Evangelicals: Still Killing the Indian to Save the Man

Inspired by the case of Baby Veronica, America’s Evangelicals have begun to challenge the Indian Child Welfare Act (ICWA).

It’s not much of a surprise. The Western project of political imperialism never strayed too far from its Christian roots. In the global South, this meant that colonial governments often partnered with Protestant and Catholic missionaries. Colonial activity granted these missionaries unprecedented access to non-Christian people groups; in exchange, missionaries were expected to civilize the natives, making them more amenable to outside rule. The link between colonialism and missions work has been covered extensively in academic literature (including my own dissertation). But the phenomenon wasn’t limited to the global South. It also influenced the European colonization of North America.

Evangelical objections to ICWA are merely the latest iteration of an old prejudice.

Consider the mission schools. These schools were established for the express purpose of forcibly assimilating Native children into Western culture. The 1868 Annual Report of the Commissioner for Indian Affairs to the Secretary of the Interior reveals just how integral these missions schools were to the US government’s colonial project.

John B. Riley, superintendent of an “Indian school,” wrote that, “However excellent the day school may be, whatever the qualifications of the teacher, or however superior the facilities for instruction of the few short hours spent in the day school is, to a great extent, offset by the habits, scenes and surroundings at home — if a mere place to eat and live in can be called a home. ”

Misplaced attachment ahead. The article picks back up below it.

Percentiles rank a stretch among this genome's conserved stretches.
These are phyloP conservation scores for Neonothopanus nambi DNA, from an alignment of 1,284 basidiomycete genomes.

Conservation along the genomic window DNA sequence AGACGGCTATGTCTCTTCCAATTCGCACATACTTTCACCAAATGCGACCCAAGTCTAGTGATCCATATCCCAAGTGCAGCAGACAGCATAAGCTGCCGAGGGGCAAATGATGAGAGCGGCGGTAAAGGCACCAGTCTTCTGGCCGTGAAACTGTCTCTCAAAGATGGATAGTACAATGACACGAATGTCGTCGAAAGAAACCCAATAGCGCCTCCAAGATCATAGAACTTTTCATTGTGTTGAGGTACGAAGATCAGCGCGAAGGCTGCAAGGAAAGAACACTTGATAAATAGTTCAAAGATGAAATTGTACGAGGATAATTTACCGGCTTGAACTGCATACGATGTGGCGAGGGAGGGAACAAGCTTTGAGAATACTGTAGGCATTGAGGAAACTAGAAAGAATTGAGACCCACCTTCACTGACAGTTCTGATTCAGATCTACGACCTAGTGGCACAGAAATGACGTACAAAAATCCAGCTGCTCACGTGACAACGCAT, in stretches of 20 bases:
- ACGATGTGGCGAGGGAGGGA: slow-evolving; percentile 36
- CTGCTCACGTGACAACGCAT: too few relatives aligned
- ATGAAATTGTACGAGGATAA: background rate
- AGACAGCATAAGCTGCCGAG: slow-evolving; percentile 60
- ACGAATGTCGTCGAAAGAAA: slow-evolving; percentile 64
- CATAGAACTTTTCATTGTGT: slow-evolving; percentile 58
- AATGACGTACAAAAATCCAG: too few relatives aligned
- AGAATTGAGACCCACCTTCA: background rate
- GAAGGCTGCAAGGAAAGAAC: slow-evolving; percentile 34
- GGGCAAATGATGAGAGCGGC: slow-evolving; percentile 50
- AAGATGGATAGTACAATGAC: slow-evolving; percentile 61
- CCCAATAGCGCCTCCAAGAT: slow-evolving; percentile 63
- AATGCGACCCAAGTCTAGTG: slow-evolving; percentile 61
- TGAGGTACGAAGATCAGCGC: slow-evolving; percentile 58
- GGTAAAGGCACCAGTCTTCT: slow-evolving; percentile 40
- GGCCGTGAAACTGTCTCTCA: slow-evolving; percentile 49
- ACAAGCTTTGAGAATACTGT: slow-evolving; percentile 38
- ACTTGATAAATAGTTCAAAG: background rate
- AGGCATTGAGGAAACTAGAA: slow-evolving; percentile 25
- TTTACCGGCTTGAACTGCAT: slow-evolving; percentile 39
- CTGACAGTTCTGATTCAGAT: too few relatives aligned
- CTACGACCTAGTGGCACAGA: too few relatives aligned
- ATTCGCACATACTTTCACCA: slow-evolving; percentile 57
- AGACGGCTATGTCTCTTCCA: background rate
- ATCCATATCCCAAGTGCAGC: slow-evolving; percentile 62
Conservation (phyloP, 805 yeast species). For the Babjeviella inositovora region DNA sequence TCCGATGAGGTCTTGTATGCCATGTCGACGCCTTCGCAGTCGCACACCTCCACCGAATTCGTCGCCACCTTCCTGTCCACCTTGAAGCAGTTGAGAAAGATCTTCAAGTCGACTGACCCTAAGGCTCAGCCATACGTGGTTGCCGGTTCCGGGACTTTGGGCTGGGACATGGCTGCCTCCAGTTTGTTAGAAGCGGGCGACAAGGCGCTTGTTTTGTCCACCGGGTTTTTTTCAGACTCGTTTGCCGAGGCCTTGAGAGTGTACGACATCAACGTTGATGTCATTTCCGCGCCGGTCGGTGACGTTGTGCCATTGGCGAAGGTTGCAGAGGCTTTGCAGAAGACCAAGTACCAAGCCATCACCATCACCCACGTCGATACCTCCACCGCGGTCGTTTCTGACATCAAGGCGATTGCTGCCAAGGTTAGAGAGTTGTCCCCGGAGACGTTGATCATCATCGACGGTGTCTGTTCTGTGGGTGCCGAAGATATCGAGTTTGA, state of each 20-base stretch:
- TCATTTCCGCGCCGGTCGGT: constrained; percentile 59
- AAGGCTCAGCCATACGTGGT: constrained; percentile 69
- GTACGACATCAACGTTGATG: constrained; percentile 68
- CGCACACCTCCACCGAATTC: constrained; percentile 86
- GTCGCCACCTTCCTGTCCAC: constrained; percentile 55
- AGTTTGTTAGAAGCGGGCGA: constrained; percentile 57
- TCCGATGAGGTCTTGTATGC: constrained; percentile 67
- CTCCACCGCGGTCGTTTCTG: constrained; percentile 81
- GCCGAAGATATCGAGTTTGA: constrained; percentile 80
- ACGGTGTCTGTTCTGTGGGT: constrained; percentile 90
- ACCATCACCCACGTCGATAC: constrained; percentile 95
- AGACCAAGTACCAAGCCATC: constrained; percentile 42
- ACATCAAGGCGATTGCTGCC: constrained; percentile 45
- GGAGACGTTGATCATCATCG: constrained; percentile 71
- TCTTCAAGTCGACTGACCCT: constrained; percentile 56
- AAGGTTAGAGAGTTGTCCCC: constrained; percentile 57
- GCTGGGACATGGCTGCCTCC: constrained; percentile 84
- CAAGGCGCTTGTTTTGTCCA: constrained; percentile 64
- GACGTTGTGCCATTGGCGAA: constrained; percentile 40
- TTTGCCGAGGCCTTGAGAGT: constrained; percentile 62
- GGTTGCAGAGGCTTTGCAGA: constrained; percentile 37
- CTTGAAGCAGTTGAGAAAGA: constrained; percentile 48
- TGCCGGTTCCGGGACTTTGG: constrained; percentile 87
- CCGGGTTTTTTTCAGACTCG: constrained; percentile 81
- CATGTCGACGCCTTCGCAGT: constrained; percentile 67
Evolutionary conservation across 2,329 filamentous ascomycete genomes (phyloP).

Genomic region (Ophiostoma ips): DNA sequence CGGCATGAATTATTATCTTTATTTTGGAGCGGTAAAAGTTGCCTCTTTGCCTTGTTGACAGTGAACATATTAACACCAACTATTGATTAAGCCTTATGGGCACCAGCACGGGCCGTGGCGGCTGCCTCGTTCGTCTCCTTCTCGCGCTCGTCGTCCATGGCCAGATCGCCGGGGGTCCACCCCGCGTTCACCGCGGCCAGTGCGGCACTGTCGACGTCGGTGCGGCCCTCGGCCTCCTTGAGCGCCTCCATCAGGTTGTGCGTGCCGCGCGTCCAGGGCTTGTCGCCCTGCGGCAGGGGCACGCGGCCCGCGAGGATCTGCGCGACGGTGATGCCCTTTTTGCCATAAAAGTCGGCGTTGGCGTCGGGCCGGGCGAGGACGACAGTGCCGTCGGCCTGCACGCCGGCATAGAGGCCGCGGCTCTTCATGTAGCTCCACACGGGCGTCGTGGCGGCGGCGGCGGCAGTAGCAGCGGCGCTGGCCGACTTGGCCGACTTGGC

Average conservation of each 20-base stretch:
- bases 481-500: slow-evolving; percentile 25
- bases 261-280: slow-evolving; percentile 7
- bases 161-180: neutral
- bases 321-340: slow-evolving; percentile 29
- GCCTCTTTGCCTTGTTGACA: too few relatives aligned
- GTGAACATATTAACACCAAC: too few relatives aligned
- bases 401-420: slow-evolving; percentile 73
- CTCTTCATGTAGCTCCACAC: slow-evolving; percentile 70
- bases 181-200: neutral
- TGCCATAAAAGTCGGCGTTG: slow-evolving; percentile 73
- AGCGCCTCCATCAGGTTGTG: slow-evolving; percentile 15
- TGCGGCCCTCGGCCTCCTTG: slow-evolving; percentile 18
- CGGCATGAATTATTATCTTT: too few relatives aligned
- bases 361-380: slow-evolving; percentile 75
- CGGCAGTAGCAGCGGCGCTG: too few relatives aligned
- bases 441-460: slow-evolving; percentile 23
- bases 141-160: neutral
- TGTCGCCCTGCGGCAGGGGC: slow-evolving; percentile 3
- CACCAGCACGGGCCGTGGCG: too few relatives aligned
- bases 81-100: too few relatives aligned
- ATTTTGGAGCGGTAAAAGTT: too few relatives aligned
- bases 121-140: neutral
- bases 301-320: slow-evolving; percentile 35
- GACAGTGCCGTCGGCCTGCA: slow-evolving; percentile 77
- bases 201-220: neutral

“Only by complete isolation of the Indian child from his savage antecedents can he be satisfactorily educated, and the extra expense attendant thereon is more than compensated by the thoroughness of the work. ”

The same report quotes John C. Ward, a United States Indian Agent based in California: “The parents of these Indian children are ignorant, and know nothing of the value of education, and there are no elevating circumstances in the home circle to arouse the ambition of the children. Parental authority is hardly known or exercised among the Indians in this agency. The agent should be endowed with some kind of authority to enforce attendance. The agent here has found that a threat to depose a captain if he does not make the children attend school has had a good effect.”

As the term suggests, most mission schools were affiliated with a Christian denomination. Writing for Amnesty International Magazine in 2007, Andrea Smith revealed that at the height of the mission school movement, churches ran the lion’s share of active schools; 460, compared to 25 secular schools run by the government’s Bureau for Indian Affairs. For many students, Christianity became connected to the trauma of cultural violence. In the same piece, Smith quoted Willetta Lophus of the Cheyenne River Lakota tribe: “A little while ago, I was supposed to attend a Halloween party. I decided to dress as a nun because nuns were the scariest things I ever saw.” Lophus had survived a childhood at a Catholic-run mission school.

Church-affiliated mission schools mandated Christian worship and banned any semblance of Native culture, including Native languages. Administrators reported on their Native charges to the federal government (just like their counterparts in colonized Africa).  These schools were run on a model inspired by the Carlisle Indian School, founded by Captain Richard Pratt.

Pratt’s motivations were no secret.  “Kill the Indian and save the man,” he wrote, and that’s exactly what mission schools strove to accomplish.

Native parents weren’t given a choice about sending their children to mission schools. The US government forcibly removed Native children and systematically stripped them of their culture.